Japan commits $30 billion to Africa’s development

By Ernest Moloi
Monday, 29 August 2016
Japan commits $30 billion to Africa’s development

Prime Minister Shinzo Abe of Japan has announced a commitment of US$30 billion to support Africa’s development for the next three years of TICAD VI circle, which ends in 2018 using largely public-private-partnership means.

The investment will go towards developing quality infrastructure; building resilient health systems and laying the foundation for peace and stability which form the three pillars of the sixth edition of Tokyo International Development on Africa’s Development (TICAD VI).
Attracting over 10, 000 delegates, 35 African presidents and as many as 200 Japanese corporate sector leaders into the ‘Green City in the sun’- Kenya’s capital, Nairobi, this sixth edition of TICAD was always going to be a landmark event, not least because it is being held in Africa for the first time ever since its inception in 1993 at the end of the Cold War.

But, more poignantly, the occasion buttressed two of TICAD principles – ‘African ownership’ and ‘International partnership,’ the latter finding expression in the participation of co-sponsors, United Nations Development Programme; World Bank; African Union Commission; United Nation’s Office of the Special Adviser on Africa (UNOSAA) and the Government of Japan in a ‘open forum’ format.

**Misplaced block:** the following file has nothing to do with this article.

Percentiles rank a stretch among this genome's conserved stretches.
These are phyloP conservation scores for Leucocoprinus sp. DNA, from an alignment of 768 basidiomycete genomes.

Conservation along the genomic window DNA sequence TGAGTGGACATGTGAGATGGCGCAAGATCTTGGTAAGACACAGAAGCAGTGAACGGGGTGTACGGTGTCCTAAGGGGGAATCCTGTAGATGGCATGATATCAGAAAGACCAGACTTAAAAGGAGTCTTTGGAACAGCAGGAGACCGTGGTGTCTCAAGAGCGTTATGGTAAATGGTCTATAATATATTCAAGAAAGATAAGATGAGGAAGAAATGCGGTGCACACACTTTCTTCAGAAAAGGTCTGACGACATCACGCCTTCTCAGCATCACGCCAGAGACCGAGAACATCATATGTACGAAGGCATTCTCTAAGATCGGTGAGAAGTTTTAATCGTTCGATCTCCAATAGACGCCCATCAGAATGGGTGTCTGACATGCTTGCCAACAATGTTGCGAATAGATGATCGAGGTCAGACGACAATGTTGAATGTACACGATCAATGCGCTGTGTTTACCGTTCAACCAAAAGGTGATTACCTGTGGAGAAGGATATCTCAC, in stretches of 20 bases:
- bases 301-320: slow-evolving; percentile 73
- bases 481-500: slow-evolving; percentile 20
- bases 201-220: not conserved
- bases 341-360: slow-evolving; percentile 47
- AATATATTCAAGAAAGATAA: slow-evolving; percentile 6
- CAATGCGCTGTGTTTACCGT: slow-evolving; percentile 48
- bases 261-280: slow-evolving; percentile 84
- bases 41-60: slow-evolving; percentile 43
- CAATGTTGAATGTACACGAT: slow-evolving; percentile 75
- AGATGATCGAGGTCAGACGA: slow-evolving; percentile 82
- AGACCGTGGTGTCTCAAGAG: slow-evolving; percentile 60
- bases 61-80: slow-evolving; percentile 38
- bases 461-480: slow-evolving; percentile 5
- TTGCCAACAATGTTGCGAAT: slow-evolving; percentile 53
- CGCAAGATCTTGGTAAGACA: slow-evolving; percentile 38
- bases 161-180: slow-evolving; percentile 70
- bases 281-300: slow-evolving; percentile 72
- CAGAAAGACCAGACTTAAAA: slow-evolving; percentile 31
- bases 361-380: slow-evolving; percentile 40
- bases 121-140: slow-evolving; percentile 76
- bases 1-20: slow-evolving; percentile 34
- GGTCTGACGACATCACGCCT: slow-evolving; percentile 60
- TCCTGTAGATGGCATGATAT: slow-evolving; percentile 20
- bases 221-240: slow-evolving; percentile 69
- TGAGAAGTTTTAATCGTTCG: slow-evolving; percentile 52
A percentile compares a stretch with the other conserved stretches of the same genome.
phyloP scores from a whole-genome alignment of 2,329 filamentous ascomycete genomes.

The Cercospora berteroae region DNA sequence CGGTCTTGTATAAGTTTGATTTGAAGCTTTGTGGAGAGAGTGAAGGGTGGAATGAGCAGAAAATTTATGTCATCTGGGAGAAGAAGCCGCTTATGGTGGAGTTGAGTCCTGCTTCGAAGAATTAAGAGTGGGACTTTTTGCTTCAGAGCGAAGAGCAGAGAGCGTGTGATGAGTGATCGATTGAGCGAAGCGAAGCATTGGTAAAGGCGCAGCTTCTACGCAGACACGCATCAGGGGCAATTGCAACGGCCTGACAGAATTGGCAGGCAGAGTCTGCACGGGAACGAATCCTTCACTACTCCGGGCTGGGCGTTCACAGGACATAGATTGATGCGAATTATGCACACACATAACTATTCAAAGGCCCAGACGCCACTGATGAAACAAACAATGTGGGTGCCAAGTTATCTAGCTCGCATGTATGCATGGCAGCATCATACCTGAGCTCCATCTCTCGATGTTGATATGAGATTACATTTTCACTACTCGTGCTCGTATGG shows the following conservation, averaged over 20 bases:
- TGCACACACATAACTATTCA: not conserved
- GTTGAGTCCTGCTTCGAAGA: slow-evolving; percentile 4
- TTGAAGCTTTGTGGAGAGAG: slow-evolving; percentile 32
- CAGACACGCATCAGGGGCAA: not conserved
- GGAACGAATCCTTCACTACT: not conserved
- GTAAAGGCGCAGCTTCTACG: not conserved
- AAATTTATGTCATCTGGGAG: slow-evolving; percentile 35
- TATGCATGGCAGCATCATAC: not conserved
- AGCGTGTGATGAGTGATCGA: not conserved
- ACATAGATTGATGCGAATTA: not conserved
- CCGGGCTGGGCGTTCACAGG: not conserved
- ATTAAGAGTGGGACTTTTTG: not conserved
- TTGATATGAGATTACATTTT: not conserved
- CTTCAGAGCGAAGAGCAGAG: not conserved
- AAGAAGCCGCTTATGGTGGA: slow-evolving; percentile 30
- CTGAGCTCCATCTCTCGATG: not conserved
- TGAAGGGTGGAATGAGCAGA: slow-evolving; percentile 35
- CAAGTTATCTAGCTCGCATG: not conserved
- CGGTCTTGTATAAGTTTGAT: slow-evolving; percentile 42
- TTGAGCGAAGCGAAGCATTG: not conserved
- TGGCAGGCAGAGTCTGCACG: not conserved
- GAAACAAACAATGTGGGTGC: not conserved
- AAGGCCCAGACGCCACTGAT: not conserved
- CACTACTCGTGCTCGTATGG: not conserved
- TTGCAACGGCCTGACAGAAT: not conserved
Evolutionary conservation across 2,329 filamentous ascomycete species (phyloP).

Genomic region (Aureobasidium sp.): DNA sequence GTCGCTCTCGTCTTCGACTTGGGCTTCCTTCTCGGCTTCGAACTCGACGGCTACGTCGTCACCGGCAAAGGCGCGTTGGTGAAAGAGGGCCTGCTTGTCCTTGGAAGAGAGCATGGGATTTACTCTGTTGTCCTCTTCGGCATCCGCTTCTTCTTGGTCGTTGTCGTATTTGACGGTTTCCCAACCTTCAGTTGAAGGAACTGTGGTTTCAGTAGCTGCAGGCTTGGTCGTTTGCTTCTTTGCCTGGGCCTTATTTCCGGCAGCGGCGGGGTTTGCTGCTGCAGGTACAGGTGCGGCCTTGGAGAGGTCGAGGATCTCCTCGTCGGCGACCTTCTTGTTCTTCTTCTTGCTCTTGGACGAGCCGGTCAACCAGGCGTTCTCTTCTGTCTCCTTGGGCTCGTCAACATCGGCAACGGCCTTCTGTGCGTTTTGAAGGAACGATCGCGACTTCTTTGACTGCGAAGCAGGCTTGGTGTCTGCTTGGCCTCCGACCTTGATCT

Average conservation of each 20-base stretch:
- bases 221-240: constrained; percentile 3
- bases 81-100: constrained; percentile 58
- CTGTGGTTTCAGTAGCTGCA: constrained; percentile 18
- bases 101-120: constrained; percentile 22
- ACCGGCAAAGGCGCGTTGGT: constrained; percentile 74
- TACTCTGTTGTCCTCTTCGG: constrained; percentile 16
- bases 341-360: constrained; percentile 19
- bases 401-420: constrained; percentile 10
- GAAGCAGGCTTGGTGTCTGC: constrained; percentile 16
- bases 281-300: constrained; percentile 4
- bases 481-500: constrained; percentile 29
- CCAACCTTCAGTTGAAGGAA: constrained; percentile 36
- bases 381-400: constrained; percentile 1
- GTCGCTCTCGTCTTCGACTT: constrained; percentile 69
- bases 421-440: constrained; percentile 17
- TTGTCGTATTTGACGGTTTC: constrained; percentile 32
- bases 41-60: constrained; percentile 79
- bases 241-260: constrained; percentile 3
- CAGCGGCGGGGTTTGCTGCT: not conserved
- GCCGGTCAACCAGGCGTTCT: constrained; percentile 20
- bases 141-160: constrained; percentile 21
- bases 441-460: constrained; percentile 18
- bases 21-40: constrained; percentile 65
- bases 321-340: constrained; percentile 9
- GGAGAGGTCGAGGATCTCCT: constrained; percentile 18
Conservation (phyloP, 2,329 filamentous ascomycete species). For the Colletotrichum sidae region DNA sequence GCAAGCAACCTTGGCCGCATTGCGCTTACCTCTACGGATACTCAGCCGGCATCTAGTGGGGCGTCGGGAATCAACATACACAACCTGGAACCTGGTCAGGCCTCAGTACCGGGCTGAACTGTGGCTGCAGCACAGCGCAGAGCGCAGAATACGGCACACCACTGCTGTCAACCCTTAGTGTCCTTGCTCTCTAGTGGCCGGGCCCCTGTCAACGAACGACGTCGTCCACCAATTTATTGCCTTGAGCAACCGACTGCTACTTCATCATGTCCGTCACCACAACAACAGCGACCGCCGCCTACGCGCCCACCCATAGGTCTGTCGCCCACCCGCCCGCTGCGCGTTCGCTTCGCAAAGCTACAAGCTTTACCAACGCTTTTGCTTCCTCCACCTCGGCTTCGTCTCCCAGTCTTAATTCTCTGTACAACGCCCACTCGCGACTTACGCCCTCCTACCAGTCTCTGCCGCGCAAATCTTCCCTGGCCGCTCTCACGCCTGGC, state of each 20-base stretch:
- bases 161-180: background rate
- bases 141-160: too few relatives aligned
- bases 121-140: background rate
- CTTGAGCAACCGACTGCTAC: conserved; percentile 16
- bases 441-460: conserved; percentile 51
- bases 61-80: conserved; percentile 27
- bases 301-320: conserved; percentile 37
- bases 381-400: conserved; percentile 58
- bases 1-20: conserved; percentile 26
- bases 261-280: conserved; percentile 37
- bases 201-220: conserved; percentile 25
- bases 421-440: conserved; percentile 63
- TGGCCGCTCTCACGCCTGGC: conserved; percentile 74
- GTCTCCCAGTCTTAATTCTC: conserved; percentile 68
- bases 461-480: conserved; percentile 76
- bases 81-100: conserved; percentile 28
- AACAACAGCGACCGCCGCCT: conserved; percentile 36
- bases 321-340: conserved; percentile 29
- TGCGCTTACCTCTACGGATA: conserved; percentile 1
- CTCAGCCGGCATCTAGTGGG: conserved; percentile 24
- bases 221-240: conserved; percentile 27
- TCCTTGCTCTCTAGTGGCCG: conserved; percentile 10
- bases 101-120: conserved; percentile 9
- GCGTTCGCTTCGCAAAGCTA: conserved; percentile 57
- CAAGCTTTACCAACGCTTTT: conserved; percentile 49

An outcome document of the conference, known as, Nairobi Declaration, was expected to be signed at the conclusion of the summit on Sunday 28th August 2016. Prime Minister Abe reiterated the significance of Japanese businesses at the conference in these few words, “Our hunch is that the time has come to make the best of Japan's capabilities, Japanese companies' capabilities, for the advancement of Africa, where you seek nothing but quality in your socio-economic development.”

To that end, Prime Minister Abe vowed that henceforth, Japan will launch the ‘Japan-Africa Public and Private Economic Forum’ as a permanent forum. Under this arrangement, members of the Japanese Cabinet, together with top executives from Japan’s major business associations and corporations, will visit Africa once every three years.

“They will meet with their African counterparts to pinpoint issues from the vantage point of businesses, identifying what needs to be done to enable Japanese and African companies to do more business together going forward. This makes it a forum bringing the power of the public and private sectors together to forge solutions,” he said.

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